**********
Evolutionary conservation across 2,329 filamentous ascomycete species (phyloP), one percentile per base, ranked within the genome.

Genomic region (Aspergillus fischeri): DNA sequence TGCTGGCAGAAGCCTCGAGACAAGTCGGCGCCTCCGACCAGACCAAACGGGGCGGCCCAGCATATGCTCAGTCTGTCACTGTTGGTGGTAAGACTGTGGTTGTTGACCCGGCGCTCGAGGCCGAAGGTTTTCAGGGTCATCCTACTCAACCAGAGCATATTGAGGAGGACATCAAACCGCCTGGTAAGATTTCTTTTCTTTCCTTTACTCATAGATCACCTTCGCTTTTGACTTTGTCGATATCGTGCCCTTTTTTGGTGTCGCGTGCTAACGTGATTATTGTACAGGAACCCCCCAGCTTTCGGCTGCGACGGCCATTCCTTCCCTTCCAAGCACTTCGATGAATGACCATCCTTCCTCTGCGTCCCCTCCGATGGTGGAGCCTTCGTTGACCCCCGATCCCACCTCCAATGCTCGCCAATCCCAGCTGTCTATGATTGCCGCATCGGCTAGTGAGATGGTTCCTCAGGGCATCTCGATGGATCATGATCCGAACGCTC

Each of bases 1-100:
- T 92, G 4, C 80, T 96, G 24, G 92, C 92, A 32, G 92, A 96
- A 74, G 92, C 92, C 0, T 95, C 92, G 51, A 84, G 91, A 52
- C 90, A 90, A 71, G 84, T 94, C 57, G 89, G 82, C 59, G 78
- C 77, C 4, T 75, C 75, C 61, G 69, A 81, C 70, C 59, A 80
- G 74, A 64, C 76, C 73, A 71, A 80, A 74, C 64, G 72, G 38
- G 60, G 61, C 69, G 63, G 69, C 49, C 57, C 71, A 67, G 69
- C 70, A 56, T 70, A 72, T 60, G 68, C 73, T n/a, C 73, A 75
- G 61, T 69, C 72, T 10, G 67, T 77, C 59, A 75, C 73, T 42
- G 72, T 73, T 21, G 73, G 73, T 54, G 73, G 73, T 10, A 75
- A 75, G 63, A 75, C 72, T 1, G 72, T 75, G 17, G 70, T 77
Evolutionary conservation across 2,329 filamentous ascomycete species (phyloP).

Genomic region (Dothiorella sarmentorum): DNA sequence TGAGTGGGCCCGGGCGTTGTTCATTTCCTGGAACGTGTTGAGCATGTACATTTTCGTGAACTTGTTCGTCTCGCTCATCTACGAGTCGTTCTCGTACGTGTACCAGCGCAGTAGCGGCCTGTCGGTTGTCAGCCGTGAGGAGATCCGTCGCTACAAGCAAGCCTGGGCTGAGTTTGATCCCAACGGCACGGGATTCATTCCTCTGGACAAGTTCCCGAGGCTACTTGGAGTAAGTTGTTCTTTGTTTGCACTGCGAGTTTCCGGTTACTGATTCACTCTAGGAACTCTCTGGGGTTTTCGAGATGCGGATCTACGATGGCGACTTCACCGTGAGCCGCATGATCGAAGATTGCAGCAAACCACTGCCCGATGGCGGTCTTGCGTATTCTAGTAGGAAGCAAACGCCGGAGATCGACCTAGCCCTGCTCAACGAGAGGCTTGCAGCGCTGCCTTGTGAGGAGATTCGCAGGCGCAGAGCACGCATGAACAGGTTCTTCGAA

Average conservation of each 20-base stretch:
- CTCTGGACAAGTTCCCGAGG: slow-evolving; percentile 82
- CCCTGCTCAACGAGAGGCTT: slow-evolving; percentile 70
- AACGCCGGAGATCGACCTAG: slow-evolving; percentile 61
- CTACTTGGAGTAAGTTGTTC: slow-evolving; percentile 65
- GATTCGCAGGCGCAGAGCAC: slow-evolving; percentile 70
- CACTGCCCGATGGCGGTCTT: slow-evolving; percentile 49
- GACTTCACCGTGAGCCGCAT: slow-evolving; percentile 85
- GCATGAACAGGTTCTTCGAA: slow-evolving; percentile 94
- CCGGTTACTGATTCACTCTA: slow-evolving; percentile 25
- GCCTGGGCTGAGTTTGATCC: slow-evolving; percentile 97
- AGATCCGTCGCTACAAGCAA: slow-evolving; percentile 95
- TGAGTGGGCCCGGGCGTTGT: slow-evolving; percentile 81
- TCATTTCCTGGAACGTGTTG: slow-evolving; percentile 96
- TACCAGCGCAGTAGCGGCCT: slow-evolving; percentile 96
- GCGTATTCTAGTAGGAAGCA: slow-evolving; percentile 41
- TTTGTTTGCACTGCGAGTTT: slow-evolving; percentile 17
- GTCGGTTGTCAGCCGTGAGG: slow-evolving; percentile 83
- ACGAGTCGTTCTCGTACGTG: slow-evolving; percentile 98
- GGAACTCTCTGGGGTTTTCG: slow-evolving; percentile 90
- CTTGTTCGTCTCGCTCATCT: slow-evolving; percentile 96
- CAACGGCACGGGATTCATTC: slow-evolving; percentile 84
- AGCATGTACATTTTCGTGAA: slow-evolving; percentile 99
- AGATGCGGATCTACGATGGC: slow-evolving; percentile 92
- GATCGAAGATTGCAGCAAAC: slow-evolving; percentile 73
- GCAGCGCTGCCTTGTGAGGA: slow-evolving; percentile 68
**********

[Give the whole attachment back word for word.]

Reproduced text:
Evolutionary conservation across 2,329 filamentous ascomycete species (phyloP), one percentile per base, ranked within the genome.

Genomic region (Aspergillus fischeri): DNA sequence TGCTGGCAGAAGCCTCGAGACAAGTCGGCGCCTCCGACCAGACCAAACGGGGCGGCCCAGCATATGCTCAGTCTGTCACTGTTGGTGGTAAGACTGTGGTTGTTGACCCGGCGCTCGAGGCCGAAGGTTTTCAGGGTCATCCTACTCAACCAGAGCATATTGAGGAGGACATCAAACCGCCTGGTAAGATTTCTTTTCTTTCCTTTACTCATAGATCACCTTCGCTTTTGACTTTGTCGATATCGTGCCCTTTTTTGGTGTCGCGTGCTAACGTGATTATTGTACAGGAACCCCCCAGCTTTCGGCTGCGACGGCCATTCCTTCCCTTCCAAGCACTTCGATGAATGACCATCCTTCCTCTGCGTCCCCTCCGATGGTGGAGCCTTCGTTGACCCCCGATCCCACCTCCAATGCTCGCCAATCCCAGCTGTCTATGATTGCCGCATCGGCTAGTGAGATGGTTCCTCAGGGCATCTCGATGGATCATGATCCGAACGCTC

Each of bases 1-100:
- T 92, G 4, C 80, T 96, G 24, G 92, C 92, A 32, G 92, A 96
- A 74, G 92, C 92, C 0, T 95, C 92, G 51, A 84, G 91, A 52
- C 90, A 90, A 71, G 84, T 94, C 57, G 89, G 82, C 59, G 78
- C 77, C 4, T 75, C 75, C 61, G 69, A 81, C 70, C 59, A 80
- G 74, A 64, C 76, C 73, A 71, A 80, A 74, C 64, G 72, G 38
- G 60, G 61, C 69, G 63, G 69, C 49, C 57, C 71, A 67, G 69
- C 70, A 56, T 70, A 72, T 60, G 68, C 73, T n/a, C 73, A 75
- G 61, T 69, C 72, T 10, G 67, T 77, C 59, A 75, C 73, T 42
- G 72, T 73, T 21, G 73, G 73, T 54, G 73, G 73, T 10, A 75
- A 75, G 63, A 75, C 72, T 1, G 72, T 75, G 17, G 70, T 77
Evolutionary conservation across 2,329 filamentous ascomycete species (phyloP).

Genomic region (Dothiorella sarmentorum): DNA sequence TGAGTGGGCCCGGGCGTTGTTCATTTCCTGGAACGTGTTGAGCATGTACATTTTCGTGAACTTGTTCGTCTCGCTCATCTACGAGTCGTTCTCGTACGTGTACCAGCGCAGTAGCGGCCTGTCGGTTGTCAGCCGTGAGGAGATCCGTCGCTACAAGCAAGCCTGGGCTGAGTTTGATCCCAACGGCACGGGATTCATTCCTCTGGACAAGTTCCCGAGGCTACTTGGAGTAAGTTGTTCTTTGTTTGCACTGCGAGTTTCCGGTTACTGATTCACTCTAGGAACTCTCTGGGGTTTTCGAGATGCGGATCTACGATGGCGACTTCACCGTGAGCCGCATGATCGAAGATTGCAGCAAACCACTGCCCGATGGCGGTCTTGCGTATTCTAGTAGGAAGCAAACGCCGGAGATCGACCTAGCCCTGCTCAACGAGAGGCTTGCAGCGCTGCCTTGTGAGGAGATTCGCAGGCGCAGAGCACGCATGAACAGGTTCTTCGAA

Average conservation of each 20-base stretch:
- CTCTGGACAAGTTCCCGAGG: slow-evolving; percentile 82
- CCCTGCTCAACGAGAGGCTT: slow-evolving; percentile 70
- AACGCCGGAGATCGACCTAG: slow-evolving; percentile 61
- CTACTTGGAGTAAGTTGTTC: slow-evolving; percentile 65
- GATTCGCAGGCGCAGAGCAC: slow-evolving; percentile 70
- CACTGCCCGATGGCGGTCTT: slow-evolving; percentile 49
- GACTTCACCGTGAGCCGCAT: slow-evolving; percentile 85
- GCATGAACAGGTTCTTCGAA: slow-evolving; percentile 94
- CCGGTTACTGATTCACTCTA: slow-evolving; percentile 25
- GCCTGGGCTGAGTTTGATCC: slow-evolving; percentile 97
- AGATCCGTCGCTACAAGCAA: slow-evolving; percentile 95
- TGAGTGGGCCCGGGCGTTGT: slow-evolving; percentile 81
- TCATTTCCTGGAACGTGTTG: slow-evolving; percentile 96
- TACCAGCGCAGTAGCGGCCT: slow-evolving; percentile 96
- GCGTATTCTAGTAGGAAGCA: slow-evolving; percentile 41
- TTTGTTTGCACTGCGAGTTT: slow-evolving; percentile 17
- GTCGGTTGTCAGCCGTGAGG: slow-evolving; percentile 83
- ACGAGTCGTTCTCGTACGTG: slow-evolving; percentile 98
- GGAACTCTCTGGGGTTTTCG: slow-evolving; percentile 90
- CTTGTTCGTCTCGCTCATCT: slow-evolving; percentile 96
- CAACGGCACGGGATTCATTC: slow-evolving; percentile 84
- AGCATGTACATTTTCGTGAA: slow-evolving; percentile 99
- AGATGCGGATCTACGATGGC: slow-evolving; percentile 92
- GATCGAAGATTGCAGCAAAC: slow-evolving; percentile 73
- GCAGCGCTGCCTTGTGAGGA: slow-evolving; percentile 68